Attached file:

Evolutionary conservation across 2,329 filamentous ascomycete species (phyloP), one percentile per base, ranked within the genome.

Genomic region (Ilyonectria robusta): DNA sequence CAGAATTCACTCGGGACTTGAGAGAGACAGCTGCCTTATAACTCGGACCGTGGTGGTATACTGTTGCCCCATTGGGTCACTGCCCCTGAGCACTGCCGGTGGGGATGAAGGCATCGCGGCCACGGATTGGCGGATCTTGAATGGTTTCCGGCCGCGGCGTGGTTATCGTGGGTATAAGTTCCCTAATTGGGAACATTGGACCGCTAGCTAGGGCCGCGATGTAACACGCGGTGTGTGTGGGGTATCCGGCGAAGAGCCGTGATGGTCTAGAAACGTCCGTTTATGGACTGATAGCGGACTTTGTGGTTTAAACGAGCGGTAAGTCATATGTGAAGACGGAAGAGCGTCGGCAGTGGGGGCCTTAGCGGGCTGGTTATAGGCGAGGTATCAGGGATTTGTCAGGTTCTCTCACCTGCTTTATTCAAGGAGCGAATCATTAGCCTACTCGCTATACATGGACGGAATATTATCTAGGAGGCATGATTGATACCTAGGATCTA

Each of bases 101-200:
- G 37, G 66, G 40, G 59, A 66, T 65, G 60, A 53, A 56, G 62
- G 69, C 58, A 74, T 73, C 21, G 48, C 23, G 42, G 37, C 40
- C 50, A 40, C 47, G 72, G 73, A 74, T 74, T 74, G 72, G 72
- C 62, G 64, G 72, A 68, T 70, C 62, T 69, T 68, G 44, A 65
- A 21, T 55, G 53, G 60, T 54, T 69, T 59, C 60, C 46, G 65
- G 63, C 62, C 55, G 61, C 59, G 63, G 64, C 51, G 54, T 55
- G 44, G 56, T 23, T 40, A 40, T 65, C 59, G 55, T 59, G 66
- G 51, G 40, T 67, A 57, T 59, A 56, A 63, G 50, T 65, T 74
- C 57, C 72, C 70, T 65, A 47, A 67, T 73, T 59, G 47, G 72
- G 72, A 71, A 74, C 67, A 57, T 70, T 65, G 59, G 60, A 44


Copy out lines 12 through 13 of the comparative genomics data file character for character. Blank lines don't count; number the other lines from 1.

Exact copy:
- C 57, C 72, C 70, T 65, A 47, A 67, T 73, T 59, G 47, G 72
- G 72, A 71, A 74, C 67, A 57, T 70, T 65, G 59, G 60, A 44